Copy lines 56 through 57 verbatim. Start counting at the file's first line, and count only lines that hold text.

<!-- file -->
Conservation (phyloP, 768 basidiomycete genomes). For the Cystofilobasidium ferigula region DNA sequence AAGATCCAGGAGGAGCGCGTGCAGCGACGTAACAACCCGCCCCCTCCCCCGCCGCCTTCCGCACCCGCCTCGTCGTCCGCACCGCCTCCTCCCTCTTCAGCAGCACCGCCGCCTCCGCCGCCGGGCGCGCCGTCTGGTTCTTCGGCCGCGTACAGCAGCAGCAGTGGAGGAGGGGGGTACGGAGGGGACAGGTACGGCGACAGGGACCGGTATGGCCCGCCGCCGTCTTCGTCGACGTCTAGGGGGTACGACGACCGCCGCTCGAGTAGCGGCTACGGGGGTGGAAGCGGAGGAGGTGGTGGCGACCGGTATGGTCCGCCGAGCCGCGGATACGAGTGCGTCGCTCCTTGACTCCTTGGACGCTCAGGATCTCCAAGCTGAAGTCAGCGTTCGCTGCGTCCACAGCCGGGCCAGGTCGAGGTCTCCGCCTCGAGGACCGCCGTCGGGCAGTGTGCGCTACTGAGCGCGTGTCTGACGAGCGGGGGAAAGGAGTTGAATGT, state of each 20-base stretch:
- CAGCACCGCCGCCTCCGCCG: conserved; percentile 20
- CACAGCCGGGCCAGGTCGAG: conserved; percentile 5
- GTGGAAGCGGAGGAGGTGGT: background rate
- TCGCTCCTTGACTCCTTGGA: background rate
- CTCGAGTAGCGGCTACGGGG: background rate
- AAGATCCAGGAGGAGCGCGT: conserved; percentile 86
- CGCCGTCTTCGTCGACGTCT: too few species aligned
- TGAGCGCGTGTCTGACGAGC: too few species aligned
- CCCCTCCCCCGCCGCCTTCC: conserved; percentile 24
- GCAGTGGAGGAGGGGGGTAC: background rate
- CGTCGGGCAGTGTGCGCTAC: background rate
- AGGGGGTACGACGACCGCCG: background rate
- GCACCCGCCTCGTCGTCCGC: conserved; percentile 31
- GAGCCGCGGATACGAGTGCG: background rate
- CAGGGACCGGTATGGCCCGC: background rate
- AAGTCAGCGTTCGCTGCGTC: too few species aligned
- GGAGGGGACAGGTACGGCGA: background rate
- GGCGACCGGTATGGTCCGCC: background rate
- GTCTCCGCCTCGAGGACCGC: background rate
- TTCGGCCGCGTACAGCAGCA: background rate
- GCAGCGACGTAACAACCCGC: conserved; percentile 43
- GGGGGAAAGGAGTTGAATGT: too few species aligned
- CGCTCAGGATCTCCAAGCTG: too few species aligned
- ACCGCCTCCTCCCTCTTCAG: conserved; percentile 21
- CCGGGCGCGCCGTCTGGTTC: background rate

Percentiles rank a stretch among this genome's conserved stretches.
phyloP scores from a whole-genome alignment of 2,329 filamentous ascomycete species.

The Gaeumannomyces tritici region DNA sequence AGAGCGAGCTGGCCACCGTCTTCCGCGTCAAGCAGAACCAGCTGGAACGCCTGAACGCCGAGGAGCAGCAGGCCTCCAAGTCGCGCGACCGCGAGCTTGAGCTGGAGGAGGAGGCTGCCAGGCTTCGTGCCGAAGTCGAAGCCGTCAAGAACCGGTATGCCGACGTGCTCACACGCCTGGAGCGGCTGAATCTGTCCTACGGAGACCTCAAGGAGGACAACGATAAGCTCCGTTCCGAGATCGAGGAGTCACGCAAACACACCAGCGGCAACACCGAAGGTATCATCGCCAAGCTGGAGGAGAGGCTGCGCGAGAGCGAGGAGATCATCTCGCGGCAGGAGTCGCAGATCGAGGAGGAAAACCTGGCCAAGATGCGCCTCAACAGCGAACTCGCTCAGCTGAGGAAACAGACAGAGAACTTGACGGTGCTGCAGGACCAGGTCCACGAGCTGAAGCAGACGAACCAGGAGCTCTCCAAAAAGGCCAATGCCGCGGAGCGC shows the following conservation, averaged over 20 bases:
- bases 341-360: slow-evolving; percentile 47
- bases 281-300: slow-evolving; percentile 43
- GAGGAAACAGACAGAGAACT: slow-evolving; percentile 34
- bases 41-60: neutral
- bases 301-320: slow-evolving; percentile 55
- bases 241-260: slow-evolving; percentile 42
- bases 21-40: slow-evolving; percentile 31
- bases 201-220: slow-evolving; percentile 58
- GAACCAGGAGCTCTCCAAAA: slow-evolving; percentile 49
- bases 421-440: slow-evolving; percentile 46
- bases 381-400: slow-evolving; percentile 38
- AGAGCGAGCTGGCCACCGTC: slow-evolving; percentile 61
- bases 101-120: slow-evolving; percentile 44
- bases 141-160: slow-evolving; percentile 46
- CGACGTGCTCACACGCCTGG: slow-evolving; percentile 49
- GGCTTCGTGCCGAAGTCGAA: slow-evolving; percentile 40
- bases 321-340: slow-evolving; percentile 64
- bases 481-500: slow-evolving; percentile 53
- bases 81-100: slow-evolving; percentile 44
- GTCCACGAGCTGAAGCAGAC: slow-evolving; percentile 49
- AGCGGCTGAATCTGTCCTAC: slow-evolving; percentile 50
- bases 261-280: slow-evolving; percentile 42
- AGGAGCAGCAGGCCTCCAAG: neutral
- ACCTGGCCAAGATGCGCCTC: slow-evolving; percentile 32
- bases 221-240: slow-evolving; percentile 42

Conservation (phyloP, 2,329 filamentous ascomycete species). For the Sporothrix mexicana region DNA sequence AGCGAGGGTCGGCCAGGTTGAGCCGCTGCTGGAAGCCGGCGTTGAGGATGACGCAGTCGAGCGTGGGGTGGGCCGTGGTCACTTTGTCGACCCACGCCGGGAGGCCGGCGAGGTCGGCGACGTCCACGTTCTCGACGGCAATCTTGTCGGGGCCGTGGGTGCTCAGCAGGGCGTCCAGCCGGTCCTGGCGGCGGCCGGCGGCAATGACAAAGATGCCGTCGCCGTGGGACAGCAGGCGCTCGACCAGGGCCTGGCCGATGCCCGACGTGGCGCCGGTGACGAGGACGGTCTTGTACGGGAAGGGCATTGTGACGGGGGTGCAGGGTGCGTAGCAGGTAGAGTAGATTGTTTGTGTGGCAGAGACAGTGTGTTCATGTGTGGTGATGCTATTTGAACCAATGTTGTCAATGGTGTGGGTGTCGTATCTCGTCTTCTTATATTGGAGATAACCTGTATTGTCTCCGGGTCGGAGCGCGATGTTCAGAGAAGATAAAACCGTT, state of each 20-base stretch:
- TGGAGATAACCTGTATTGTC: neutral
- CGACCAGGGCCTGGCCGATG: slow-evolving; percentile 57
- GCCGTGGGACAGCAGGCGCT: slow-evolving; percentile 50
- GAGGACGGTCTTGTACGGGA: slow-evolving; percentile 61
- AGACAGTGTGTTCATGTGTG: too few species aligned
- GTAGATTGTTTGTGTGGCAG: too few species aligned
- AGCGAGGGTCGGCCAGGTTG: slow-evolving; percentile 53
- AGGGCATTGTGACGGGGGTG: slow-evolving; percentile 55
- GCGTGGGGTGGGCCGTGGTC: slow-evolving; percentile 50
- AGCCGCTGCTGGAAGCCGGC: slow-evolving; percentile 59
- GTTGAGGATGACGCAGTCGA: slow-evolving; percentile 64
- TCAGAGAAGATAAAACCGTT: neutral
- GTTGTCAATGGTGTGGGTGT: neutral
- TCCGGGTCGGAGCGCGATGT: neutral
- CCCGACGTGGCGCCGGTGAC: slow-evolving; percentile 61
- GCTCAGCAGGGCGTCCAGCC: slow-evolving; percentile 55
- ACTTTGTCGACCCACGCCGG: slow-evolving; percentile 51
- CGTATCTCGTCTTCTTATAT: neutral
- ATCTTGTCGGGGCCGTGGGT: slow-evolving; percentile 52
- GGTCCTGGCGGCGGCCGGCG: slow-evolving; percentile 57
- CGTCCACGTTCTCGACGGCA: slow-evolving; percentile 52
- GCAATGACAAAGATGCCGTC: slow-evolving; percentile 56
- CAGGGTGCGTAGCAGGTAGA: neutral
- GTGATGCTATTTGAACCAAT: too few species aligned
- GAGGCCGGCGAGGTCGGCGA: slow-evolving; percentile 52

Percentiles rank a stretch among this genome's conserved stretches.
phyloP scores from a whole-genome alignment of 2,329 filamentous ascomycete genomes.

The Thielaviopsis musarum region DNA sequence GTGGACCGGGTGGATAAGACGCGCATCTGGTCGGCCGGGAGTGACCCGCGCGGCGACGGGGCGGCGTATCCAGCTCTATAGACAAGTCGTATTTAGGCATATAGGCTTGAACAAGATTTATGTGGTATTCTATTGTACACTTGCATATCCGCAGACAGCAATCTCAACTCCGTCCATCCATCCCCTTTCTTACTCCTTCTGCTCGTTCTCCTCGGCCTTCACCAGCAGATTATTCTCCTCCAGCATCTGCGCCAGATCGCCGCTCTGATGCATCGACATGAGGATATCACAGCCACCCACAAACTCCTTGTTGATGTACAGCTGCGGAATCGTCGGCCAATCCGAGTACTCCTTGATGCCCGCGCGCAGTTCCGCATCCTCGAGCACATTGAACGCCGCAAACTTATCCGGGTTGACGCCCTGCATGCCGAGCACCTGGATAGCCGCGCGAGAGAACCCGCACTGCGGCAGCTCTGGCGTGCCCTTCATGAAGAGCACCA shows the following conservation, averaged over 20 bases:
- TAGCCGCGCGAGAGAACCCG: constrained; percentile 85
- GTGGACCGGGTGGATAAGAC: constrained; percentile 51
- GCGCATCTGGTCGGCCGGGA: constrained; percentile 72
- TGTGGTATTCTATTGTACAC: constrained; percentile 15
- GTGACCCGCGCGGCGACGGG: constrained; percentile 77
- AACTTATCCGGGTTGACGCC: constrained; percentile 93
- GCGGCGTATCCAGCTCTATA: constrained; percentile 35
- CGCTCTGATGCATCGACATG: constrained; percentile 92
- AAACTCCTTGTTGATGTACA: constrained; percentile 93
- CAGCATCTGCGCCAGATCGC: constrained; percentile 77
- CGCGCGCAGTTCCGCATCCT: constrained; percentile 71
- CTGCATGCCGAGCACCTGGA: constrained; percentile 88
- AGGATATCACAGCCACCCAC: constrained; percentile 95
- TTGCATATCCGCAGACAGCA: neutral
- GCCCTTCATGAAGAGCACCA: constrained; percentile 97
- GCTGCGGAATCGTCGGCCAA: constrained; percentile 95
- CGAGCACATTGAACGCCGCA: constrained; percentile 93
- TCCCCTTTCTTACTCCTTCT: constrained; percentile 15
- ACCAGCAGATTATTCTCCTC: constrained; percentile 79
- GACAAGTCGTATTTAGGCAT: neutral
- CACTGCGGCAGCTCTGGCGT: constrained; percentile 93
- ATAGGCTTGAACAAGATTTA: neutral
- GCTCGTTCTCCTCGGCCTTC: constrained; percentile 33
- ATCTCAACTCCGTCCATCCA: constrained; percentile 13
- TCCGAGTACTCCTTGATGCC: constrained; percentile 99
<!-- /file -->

- TGGAGATAACCTGTATTGTC: neutral
- CGACCAGGGCCTGGCCGATG: slow-evolving; percentile 57